Affecting millions of people each year, Grave’s disease is the second most common version of thyroid disease followed only by Hashimoto’s thyroiditis.
Like Hashimoto’s, Grave’s disease is caused by the immune system attacking the thyroid. Unlike Hashimoto’s, Grave’s disease speeds up the thyroid leading to symptoms like tremors, racing heart, insomnia, and panic attacks.
The common conventional treatments include radioactive iodine (RAI) and surgery. Thankfully Grave’s can be reversed with natural treatment for the vast majority of people who suffer from it, often in just a few months.
If you suspect Grave’s disease, please get thyroid blood tests done. The best panel would include:
One good thing is that Grave’s disease shows up more easily than Hashimoto’s does. If you have symptoms from it, you’ll likely have clear and specific findings in your blood tests.
Those who are treated with RAI or surgery usually end up with hypothyroid symptoms that synthetic medications won’t help with. Here is the story showing how Grave’s disease can play out and finally do better.
‘Susan’ came to see me recently for help with her thyroid. She was 49 and was first diagnosed with Grave’s disease when she was in her mid-20’s.
She was put on medication to control hyperthyroid symptoms and had to switch to different forms because they did not seem to work. She ended up having radioactive iodine ablation in 1994 and then eventually started thyroid hormone replacement therapy with synthroid in early 1995.
She continued to take synthroid, but never really felt great on it. She then decided to switch to a more natural thyroid medication, but still continued having hypothyroid symptoms.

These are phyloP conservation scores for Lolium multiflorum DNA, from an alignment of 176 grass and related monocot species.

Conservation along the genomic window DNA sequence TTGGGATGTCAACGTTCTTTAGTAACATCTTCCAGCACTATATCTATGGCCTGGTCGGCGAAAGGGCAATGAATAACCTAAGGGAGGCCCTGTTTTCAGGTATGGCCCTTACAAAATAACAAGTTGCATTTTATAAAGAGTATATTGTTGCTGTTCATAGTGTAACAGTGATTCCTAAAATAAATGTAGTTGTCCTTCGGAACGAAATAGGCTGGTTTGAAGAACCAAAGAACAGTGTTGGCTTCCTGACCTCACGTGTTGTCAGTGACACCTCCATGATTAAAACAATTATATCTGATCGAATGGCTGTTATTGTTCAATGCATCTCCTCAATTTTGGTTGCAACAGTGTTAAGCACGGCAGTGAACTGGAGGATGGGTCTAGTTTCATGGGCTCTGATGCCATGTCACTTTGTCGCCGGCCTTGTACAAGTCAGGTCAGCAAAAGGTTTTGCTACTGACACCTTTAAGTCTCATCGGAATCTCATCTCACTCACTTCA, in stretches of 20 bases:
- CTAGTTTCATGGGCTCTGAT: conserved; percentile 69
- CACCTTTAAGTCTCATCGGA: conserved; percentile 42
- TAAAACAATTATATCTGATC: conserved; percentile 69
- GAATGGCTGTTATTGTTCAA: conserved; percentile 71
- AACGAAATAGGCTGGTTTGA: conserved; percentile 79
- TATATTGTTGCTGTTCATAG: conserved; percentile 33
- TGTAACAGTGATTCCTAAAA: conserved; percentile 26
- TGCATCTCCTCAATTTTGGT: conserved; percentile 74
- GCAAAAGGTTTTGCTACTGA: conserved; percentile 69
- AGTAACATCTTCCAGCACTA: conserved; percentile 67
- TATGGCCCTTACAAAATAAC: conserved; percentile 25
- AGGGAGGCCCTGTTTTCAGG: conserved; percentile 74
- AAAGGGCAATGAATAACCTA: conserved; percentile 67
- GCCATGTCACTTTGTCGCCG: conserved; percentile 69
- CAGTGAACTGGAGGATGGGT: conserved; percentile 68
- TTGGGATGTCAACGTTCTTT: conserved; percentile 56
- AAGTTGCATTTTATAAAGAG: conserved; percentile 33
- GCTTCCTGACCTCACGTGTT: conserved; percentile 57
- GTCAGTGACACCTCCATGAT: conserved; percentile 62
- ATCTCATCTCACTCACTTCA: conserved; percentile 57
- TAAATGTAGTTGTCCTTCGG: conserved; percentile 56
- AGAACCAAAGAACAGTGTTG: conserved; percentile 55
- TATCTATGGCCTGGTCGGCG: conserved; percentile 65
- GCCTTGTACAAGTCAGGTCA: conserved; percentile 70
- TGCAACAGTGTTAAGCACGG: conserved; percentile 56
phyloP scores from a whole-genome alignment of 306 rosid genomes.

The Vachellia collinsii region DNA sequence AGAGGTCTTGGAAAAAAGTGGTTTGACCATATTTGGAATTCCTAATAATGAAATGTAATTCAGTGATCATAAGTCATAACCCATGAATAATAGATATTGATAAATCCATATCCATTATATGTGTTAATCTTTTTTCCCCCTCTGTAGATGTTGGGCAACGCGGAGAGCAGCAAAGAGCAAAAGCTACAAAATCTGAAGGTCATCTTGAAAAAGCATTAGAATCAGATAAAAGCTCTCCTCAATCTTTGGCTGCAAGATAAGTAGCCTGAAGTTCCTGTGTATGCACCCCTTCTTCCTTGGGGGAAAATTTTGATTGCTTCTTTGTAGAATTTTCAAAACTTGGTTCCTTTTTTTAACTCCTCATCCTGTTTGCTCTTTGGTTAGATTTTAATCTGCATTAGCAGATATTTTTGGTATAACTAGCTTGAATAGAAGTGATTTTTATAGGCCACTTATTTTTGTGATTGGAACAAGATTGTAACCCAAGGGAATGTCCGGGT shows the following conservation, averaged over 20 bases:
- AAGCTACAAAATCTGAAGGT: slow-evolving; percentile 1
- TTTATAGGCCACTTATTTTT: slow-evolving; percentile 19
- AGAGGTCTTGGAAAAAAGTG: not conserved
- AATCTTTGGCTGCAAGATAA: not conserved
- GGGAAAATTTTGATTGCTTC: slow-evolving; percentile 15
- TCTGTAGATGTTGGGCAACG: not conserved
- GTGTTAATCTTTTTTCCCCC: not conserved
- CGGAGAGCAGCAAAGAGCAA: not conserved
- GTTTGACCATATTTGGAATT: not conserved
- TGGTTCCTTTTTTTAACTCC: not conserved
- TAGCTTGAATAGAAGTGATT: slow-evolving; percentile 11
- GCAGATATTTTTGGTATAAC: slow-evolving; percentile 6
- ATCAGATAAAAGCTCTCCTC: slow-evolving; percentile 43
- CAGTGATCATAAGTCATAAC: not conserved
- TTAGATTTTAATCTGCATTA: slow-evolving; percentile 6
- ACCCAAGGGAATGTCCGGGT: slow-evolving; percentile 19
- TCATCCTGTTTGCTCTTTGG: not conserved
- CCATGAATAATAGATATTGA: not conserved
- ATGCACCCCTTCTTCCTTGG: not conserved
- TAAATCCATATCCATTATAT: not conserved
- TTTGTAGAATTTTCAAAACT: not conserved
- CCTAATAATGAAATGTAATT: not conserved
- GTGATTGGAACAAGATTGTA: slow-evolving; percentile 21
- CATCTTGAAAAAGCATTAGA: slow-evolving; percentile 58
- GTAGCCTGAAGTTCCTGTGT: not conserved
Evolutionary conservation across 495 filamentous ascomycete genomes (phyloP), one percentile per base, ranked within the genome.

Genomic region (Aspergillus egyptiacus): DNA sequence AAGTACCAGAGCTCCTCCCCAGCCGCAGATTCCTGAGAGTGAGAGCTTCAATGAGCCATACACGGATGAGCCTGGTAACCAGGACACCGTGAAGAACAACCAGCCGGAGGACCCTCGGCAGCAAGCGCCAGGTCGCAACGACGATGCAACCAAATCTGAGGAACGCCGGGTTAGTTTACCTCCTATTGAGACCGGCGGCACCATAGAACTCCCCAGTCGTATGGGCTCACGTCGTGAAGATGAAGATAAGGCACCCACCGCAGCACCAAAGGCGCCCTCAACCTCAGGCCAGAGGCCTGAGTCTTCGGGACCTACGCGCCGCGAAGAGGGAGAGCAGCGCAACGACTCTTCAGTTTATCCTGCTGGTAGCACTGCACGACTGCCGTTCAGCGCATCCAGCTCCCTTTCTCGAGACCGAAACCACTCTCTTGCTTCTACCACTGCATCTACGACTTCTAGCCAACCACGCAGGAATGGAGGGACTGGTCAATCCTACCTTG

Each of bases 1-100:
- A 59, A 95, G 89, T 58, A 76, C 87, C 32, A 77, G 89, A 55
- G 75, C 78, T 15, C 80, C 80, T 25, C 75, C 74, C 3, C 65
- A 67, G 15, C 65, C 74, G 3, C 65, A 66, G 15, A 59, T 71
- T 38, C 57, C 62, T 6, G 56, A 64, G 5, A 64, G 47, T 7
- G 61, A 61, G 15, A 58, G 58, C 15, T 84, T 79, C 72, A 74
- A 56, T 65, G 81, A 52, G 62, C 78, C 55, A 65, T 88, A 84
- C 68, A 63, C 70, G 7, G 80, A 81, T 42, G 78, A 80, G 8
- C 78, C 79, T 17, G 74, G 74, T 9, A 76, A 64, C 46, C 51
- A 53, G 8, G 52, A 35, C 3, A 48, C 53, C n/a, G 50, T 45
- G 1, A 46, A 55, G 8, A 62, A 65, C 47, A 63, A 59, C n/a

During the first visit, she reported symptoms of:
The lab work conducted showed that she had low iron, underactive adrenals, early signs of menopause, low vitamin D, and risk factors for diabetes.
Her thyroid tests were OK but not optimal.
We started with a treatment plan which included supplementation for Iron, DHEA, Vitamin D, and a probiotic, while changing her thyroid medication from compounded to WP Thyroid (Natural Desiccated Thyroid). I recommended a thyroid ultrasound, salivary cortisol testing (in order to assess adrenal dysfunction), repeat thyroid blood work in 3 weeks and then return to clinic for a follow-up.
Almost 1 month later, she returned to the clinic and reported that she noticed a marked increase in energy and she was able to do more around her house. She was able to “get stuff done” and was able to stay up later than she was used to.
The patient said that she was even able to go the gym, even while fighting off an upper respiratory infection! She also reported that her heat and cold intolerance completely disappeared, palpitations resolved, and that she had lost 6 pounds. Her joint pain was substantially decreased and overall felt happy and optimistic.
I was excited to see her feel so much better so quickly.
Her salivary testing showed low cortisol levels throughout the day and her thyroid ultrasound was unremarkable. The next steps included:
She will be due for labs this spring and will then return to the clinic for a follow-up.
I’ll keep you posted!